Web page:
# Martingale, Optional sampling theorem

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WMDhamnekar
MHB
In this exercise, we consider simple, nonsymmetric random walk. Suppose 1/2 < q < 1 and ##X_1, X_2, \dots## are independent random variables with ##\mathbb{P}\{X_j = 1\} = 1 − \mathbb{P}\{X_j = −1\} = q.## Let ##S_0 = 0## and ##S_n = X_1 +\dots +X_n.## Let ##F_n## denote the information contained in ##X_1, \dots , X_n##
1. Which of these is ##S_n##: martingale, submartingale, supermartingale (more than one answer is possible)?

2. For which values of r is ##M_n = S_n − rn ## a martingale?

3. Let ##\theta = (1 − q)/q## and let ##M_n =\theta^{S_n}## . Show that ##M_n## is a martingale.

4. Let a, b be positive integers, and ##T_{a,b} = \min\{j : S_j = b \text{or} S_j = −a\}.## Use the optional sampling theorem to determine ##\mathbb{P}\{ S_{T_{a,b} }= b\}## .

5. Let ##T_a = T_{a,\infty}.## Find ##\mathbb{P}\{T_a < \infty\}##

1. ##S_n## is a submartingale. This is because ##E[S_{n+1} | F_n] \geq qS_n + (1 − q)S_n = S_n##, and ##S_n## is increasing in n.

2. ##M_n## is a martingale if and only if r = 0. This is because ##E[M_{n+1} | F_n] = E[S_{n+1} − r(n+1)| F_n] =(S_n - rn) = q(S_n − rn) + (1 − q)(S_n − rn) = S_n − rn##, so ##r = 0## is required for ##M_n## to be a martingale.

3. We have ##E[\theta^{S_{n+1}} | F_n] = \theta^{qS_n + (1 − q)S_n} = \theta^{S_n} = M_n##, so ##M_n## is a martingale.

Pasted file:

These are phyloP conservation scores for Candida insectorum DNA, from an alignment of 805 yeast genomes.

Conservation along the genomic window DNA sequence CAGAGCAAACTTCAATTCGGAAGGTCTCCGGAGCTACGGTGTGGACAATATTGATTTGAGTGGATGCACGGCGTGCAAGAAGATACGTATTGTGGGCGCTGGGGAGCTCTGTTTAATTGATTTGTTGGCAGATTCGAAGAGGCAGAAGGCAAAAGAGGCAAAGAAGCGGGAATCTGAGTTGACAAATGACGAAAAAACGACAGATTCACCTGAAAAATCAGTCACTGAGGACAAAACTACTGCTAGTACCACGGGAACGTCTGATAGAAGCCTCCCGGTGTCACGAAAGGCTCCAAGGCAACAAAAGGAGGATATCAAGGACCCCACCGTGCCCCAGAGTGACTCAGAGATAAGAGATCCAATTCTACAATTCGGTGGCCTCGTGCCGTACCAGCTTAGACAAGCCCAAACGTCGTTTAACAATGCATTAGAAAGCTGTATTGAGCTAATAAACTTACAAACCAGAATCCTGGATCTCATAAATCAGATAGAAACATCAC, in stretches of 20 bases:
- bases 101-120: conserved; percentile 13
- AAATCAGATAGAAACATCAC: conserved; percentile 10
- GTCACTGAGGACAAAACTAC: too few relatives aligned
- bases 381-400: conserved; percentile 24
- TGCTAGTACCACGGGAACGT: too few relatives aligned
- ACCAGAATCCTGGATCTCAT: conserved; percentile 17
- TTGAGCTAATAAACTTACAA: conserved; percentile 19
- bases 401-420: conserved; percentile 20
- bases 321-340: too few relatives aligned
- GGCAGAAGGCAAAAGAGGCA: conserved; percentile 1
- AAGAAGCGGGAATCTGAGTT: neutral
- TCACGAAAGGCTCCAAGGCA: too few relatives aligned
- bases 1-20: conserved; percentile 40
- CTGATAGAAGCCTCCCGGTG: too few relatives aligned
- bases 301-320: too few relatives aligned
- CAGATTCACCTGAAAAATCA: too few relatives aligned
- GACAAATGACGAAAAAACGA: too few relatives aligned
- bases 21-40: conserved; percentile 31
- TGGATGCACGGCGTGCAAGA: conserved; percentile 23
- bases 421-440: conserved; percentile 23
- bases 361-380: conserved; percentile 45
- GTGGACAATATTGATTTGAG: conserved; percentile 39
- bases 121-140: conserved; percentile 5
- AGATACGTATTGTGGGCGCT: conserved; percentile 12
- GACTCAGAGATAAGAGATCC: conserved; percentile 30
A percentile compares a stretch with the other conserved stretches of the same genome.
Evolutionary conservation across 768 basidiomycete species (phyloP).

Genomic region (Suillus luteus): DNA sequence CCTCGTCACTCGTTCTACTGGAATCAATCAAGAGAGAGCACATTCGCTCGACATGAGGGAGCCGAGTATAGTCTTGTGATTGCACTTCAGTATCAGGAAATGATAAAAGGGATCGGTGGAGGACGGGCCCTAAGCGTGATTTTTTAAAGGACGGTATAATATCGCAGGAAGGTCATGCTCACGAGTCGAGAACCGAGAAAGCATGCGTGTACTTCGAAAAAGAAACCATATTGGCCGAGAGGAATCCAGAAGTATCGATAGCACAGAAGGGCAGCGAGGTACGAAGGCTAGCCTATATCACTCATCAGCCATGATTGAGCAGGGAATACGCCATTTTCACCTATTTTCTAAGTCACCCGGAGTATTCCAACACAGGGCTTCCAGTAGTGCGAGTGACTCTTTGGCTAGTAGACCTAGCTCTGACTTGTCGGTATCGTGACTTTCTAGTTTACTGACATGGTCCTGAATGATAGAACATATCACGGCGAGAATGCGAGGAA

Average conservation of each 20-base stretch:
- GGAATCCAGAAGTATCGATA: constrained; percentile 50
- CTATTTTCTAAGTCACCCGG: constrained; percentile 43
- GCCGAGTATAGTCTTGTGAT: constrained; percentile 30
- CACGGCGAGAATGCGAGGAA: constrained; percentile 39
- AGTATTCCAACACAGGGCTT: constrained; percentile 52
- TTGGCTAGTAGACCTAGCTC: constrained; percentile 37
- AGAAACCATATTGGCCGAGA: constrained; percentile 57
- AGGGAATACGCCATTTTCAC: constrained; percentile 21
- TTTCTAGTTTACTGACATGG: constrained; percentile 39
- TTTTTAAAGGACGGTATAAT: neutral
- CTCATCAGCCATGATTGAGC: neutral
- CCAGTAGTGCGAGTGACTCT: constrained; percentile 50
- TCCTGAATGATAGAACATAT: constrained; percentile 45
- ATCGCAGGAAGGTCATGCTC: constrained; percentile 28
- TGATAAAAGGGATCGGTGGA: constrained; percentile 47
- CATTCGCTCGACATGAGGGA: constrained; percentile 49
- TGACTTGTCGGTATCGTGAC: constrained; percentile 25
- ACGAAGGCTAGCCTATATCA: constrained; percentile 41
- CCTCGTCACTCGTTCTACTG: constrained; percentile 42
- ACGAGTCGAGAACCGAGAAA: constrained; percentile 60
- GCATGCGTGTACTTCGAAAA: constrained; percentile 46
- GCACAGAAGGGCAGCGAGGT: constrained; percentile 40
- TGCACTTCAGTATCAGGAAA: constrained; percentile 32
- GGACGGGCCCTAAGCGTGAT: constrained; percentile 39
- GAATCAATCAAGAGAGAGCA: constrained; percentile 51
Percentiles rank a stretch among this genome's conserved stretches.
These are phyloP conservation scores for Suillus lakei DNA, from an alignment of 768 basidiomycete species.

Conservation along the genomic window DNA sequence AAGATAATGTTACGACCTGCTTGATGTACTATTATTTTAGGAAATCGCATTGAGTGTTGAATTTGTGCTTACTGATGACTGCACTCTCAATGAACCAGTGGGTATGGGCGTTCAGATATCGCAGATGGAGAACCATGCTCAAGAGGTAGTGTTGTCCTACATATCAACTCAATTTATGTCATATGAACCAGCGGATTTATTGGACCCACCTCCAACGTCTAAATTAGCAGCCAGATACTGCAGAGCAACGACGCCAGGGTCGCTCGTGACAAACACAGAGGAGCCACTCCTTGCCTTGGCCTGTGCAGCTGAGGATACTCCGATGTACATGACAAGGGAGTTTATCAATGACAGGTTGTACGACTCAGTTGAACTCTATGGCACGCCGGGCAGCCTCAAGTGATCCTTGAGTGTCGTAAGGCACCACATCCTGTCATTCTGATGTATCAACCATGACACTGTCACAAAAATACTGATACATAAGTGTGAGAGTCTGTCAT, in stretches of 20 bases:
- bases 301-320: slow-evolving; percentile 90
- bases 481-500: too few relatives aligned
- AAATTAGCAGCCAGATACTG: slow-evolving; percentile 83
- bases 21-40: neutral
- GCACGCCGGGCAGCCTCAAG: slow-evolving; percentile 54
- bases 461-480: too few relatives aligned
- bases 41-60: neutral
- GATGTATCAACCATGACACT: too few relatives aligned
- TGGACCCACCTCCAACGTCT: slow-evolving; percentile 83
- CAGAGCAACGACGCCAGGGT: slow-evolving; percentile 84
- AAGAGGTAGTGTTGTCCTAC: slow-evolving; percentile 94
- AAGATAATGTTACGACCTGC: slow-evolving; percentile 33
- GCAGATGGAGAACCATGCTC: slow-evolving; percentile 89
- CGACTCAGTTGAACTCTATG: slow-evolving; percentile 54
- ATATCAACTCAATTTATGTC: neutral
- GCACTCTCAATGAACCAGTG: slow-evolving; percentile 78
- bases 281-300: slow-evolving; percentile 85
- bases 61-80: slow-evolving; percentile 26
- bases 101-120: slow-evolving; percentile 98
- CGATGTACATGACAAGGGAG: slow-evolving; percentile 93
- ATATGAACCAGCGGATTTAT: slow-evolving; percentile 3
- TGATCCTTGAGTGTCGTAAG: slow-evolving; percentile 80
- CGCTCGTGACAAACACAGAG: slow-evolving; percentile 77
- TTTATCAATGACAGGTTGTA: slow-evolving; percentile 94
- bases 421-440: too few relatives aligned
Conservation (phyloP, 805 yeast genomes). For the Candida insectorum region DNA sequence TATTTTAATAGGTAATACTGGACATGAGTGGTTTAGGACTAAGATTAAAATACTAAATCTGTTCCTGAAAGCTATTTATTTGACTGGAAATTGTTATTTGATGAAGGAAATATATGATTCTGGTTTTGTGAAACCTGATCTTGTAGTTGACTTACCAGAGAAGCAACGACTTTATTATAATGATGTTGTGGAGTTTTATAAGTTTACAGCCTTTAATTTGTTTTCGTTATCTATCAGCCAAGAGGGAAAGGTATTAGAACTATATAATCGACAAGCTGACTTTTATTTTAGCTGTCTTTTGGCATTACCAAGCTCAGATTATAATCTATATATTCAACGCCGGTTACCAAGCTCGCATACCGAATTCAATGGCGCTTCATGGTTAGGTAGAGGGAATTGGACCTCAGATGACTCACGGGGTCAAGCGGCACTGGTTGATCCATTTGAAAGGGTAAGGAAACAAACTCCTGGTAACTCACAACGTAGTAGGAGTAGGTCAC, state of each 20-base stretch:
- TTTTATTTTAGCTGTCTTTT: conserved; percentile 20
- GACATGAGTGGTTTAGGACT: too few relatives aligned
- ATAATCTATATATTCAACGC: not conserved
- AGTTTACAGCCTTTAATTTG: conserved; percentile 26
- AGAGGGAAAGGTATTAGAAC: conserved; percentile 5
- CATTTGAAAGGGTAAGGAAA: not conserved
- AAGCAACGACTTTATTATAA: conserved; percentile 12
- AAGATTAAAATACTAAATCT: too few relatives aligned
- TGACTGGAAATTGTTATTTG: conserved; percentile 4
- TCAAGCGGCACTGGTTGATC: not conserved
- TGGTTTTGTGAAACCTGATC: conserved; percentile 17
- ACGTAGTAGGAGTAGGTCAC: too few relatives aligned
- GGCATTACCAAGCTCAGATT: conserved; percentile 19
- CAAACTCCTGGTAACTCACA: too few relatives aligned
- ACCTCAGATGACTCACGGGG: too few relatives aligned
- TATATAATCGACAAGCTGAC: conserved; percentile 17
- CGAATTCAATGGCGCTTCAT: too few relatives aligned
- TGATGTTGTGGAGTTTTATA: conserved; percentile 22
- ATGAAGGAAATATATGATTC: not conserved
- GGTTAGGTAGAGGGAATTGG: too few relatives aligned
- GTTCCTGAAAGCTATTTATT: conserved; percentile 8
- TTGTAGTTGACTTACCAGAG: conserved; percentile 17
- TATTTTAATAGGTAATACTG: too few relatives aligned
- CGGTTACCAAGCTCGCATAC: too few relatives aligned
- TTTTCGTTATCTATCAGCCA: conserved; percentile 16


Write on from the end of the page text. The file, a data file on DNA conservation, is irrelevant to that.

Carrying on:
4. Using the optional sampling theorem and the fact that ##S_j## is likely to increase by 1 in each step with ##\mathbb{P}[\frac12 < q < 1]##, we have ##\mathbb{P}\{ S_{T_{a,b}} = b\} = q^a##.

5. Since ##S_n## is a submartingale, ##T_a < \infty## is unsure. ##T_a## is the stopping time where ##n## is the first time ##S_n## reaches −a, so ##\mathbb{P}\{T_a < \infty\} = 0 \leq p <q## where (p +q)=1

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Staff Emeritus
Gold Member
If ##M_n## is a Martingale when ##r=0##, wouldn't that make ##S_n## a martingale for #1?

WMDhamnekar
WMDhamnekar
MHB
If ##M_n## is a Martingale when ##r=0##, wouldn't that make ##S_n## a martingale for #1?
In this case, ##M_n = S_n - rn## is a martingale if ##r = \mathbb{E}[X_1]##. Since ##\mathbb{P}\{X_1 = 1\} = q## and ##\mathbb{P}\{X_1 = -1\} = 1-q##, we have ##\mathbb{E}[X_1] = 2q-1##. Therefore, ##M_n## is a martingale if ##r=2q-1##.
Credit goes to microsoft new bing Chat generative pre-training transformer.

WMDhamnekar
MHB
My answer to 4 is wrong. Correct answer is ##(q)^b## where 1/2 < q < 1 as given in the question.
But if p = q = 1/2, then the answer is
This is a problem in probability theory involving a random walk. The optional stopping theorem can be used to determine the probability that the random walk reaches b before reaching ##-a##. Let ##p = \mathbb{P}\{S_{T_{a,b}} = b\}## and note that ##\mathbb{E}[S_{T_{a,b}}] = pb + (1-p)(-a)##. By the optional stopping theorem applied to the martingale ##S_n##, we have ##\mathbb{E}[S_{T_{a,b}}] = \mathbb{E}[S_0] = 0##. Solving for p gives us ##p = \frac{a}{a+b}##.

So, the probability that the random walk reaches b before reaching -a is ##\frac{a}{a+b}##.

Last edited:
Staff Emeritus
Gold Member
I find it hard to believe that if ##q=0.5## you get ##a/(a+b)## and if ##q=0.500001## you get ##(.500001)^b##, which are very different numbers for lots of choices of ##a## and ##b## (e.g. ##a=b=10##)

Shouldn't the answer to 4 depend on both a and b at least?

WMDhamnekar
MHB
I find it hard to believe that if ##q=0.5## you get ##a/(a+b)## and if ##q=0.500001## you get ##(.500001)^b##, which are very different numbers for lots of choices of ##a## and ##b## (e.g. ##a=b=10##)

Shouldn't the answer to 4 depend on both a and b at least?
Can you prove answer to 4 depends upon a and b ?🤔🤔

Staff Emeritus